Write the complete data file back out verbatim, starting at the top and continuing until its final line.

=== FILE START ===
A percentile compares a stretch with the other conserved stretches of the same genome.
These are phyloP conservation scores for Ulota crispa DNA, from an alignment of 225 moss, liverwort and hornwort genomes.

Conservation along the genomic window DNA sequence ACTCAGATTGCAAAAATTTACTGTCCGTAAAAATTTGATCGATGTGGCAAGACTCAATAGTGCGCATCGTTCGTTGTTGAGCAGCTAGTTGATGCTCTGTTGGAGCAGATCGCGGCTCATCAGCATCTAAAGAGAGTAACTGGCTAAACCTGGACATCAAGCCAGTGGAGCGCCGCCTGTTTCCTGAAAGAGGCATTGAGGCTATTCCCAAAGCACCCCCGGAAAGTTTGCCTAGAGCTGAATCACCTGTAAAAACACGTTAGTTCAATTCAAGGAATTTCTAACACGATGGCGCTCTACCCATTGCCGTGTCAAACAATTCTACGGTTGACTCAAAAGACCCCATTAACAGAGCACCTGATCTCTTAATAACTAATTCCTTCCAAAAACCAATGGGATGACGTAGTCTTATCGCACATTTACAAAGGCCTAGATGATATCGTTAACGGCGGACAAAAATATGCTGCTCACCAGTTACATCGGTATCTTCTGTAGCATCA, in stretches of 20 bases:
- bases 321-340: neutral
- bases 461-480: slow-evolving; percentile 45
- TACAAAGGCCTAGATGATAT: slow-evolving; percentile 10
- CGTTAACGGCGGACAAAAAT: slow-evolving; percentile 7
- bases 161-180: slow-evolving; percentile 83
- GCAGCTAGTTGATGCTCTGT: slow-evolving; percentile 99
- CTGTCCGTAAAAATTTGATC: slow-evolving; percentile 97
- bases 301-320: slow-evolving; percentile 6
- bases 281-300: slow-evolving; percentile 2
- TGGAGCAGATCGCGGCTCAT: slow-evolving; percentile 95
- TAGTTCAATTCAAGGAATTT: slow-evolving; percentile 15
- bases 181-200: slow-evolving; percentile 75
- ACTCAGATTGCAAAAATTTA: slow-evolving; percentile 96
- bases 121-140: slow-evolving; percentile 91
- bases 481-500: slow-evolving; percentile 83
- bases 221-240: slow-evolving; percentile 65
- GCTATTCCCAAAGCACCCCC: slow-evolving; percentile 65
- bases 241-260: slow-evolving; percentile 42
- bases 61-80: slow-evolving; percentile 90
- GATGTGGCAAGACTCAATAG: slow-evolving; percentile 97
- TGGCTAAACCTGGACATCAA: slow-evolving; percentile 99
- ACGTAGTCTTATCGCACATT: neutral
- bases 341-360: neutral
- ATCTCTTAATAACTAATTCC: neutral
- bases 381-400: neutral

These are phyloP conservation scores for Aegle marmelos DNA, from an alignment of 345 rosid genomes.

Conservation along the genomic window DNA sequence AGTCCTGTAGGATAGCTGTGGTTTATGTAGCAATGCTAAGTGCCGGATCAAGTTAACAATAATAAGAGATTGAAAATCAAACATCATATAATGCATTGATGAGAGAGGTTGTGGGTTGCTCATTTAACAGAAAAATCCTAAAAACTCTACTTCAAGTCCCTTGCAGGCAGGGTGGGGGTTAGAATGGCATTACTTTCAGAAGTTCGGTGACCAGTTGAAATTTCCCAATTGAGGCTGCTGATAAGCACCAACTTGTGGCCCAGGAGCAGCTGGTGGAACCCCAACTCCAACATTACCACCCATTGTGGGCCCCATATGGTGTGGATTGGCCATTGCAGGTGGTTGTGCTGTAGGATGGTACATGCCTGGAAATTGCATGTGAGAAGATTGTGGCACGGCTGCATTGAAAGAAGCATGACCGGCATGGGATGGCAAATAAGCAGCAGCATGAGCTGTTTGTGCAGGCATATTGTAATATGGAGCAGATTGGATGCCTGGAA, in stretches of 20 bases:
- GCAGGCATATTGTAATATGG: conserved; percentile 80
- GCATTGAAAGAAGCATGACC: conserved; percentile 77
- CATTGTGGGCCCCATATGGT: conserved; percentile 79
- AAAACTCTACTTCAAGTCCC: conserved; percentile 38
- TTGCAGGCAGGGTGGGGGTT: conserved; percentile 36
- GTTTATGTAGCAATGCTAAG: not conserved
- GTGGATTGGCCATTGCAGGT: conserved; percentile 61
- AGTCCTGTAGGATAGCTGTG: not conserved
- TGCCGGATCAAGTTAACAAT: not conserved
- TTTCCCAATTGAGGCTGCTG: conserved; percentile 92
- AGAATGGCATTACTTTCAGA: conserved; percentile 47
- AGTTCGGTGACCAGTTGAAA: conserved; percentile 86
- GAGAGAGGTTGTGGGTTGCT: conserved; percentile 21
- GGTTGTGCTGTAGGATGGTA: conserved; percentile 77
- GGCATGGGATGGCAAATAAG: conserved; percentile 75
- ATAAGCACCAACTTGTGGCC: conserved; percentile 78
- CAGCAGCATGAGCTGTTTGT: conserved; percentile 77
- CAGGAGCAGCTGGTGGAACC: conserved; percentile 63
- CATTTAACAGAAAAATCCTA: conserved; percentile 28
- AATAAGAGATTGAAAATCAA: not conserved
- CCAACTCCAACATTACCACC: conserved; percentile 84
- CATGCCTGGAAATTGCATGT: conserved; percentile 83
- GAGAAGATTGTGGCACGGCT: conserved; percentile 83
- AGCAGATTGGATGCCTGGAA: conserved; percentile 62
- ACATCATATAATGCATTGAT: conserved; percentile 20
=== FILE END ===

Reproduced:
A percentile compares a stretch with the other conserved stretches of the same genome.
These are phyloP conservation scores for Ulota crispa DNA, from an alignment of 225 moss, liverwort and hornwort genomes.

Conservation along the genomic window DNA sequence ACTCAGATTGCAAAAATTTACTGTCCGTAAAAATTTGATCGATGTGGCAAGACTCAATAGTGCGCATCGTTCGTTGTTGAGCAGCTAGTTGATGCTCTGTTGGAGCAGATCGCGGCTCATCAGCATCTAAAGAGAGTAACTGGCTAAACCTGGACATCAAGCCAGTGGAGCGCCGCCTGTTTCCTGAAAGAGGCATTGAGGCTATTCCCAAAGCACCCCCGGAAAGTTTGCCTAGAGCTGAATCACCTGTAAAAACACGTTAGTTCAATTCAAGGAATTTCTAACACGATGGCGCTCTACCCATTGCCGTGTCAAACAATTCTACGGTTGACTCAAAAGACCCCATTAACAGAGCACCTGATCTCTTAATAACTAATTCCTTCCAAAAACCAATGGGATGACGTAGTCTTATCGCACATTTACAAAGGCCTAGATGATATCGTTAACGGCGGACAAAAATATGCTGCTCACCAGTTACATCGGTATCTTCTGTAGCATCA, in stretches of 20 bases:
- bases 321-340: neutral
- bases 461-480: slow-evolving; percentile 45
- TACAAAGGCCTAGATGATAT: slow-evolving; percentile 10
- CGTTAACGGCGGACAAAAAT: slow-evolving; percentile 7
- bases 161-180: slow-evolving; percentile 83
- GCAGCTAGTTGATGCTCTGT: slow-evolving; percentile 99
- CTGTCCGTAAAAATTTGATC: slow-evolving; percentile 97
- bases 301-320: slow-evolving; percentile 6
- bases 281-300: slow-evolving; percentile 2
- TGGAGCAGATCGCGGCTCAT: slow-evolving; percentile 95
- TAGTTCAATTCAAGGAATTT: slow-evolving; percentile 15
- bases 181-200: slow-evolving; percentile 75
- ACTCAGATTGCAAAAATTTA: slow-evolving; percentile 96
- bases 121-140: slow-evolving; percentile 91
- bases 481-500: slow-evolving; percentile 83
- bases 221-240: slow-evolving; percentile 65
- GCTATTCCCAAAGCACCCCC: slow-evolving; percentile 65
- bases 241-260: slow-evolving; percentile 42
- bases 61-80: slow-evolving; percentile 90
- GATGTGGCAAGACTCAATAG: slow-evolving; percentile 97
- TGGCTAAACCTGGACATCAA: slow-evolving; percentile 99
- ACGTAGTCTTATCGCACATT: neutral
- bases 341-360: neutral
- ATCTCTTAATAACTAATTCC: neutral
- bases 381-400: neutral

These are phyloP conservation scores for Aegle marmelos DNA, from an alignment of 345 rosid genomes.

Conservation along the genomic window DNA sequence AGTCCTGTAGGATAGCTGTGGTTTATGTAGCAATGCTAAGTGCCGGATCAAGTTAACAATAATAAGAGATTGAAAATCAAACATCATATAATGCATTGATGAGAGAGGTTGTGGGTTGCTCATTTAACAGAAAAATCCTAAAAACTCTACTTCAAGTCCCTTGCAGGCAGGGTGGGGGTTAGAATGGCATTACTTTCAGAAGTTCGGTGACCAGTTGAAATTTCCCAATTGAGGCTGCTGATAAGCACCAACTTGTGGCCCAGGAGCAGCTGGTGGAACCCCAACTCCAACATTACCACCCATTGTGGGCCCCATATGGTGTGGATTGGCCATTGCAGGTGGTTGTGCTGTAGGATGGTACATGCCTGGAAATTGCATGTGAGAAGATTGTGGCACGGCTGCATTGAAAGAAGCATGACCGGCATGGGATGGCAAATAAGCAGCAGCATGAGCTGTTTGTGCAGGCATATTGTAATATGGAGCAGATTGGATGCCTGGAA, in stretches of 20 bases:
- GCAGGCATATTGTAATATGG: conserved; percentile 80
- GCATTGAAAGAAGCATGACC: conserved; percentile 77
- CATTGTGGGCCCCATATGGT: conserved; percentile 79
- AAAACTCTACTTCAAGTCCC: conserved; percentile 38
- TTGCAGGCAGGGTGGGGGTT: conserved; percentile 36
- GTTTATGTAGCAATGCTAAG: not conserved
- GTGGATTGGCCATTGCAGGT: conserved; percentile 61
- AGTCCTGTAGGATAGCTGTG: not conserved
- TGCCGGATCAAGTTAACAAT: not conserved
- TTTCCCAATTGAGGCTGCTG: conserved; percentile 92
- AGAATGGCATTACTTTCAGA: conserved; percentile 47
- AGTTCGGTGACCAGTTGAAA: conserved; percentile 86
- GAGAGAGGTTGTGGGTTGCT: conserved; percentile 21
- GGTTGTGCTGTAGGATGGTA: conserved; percentile 77
- GGCATGGGATGGCAAATAAG: conserved; percentile 75
- ATAAGCACCAACTTGTGGCC: conserved; percentile 78
- CAGCAGCATGAGCTGTTTGT: conserved; percentile 77
- CAGGAGCAGCTGGTGGAACC: conserved; percentile 63
- CATTTAACAGAAAAATCCTA: conserved; percentile 28
- AATAAGAGATTGAAAATCAA: not conserved
- CCAACTCCAACATTACCACC: conserved; percentile 84
- CATGCCTGGAAATTGCATGT: conserved; percentile 83
- GAGAAGATTGTGGCACGGCT: conserved; percentile 83
- AGCAGATTGGATGCCTGGAA: conserved; percentile 62
- ACATCATATAATGCATTGAT: conserved; percentile 20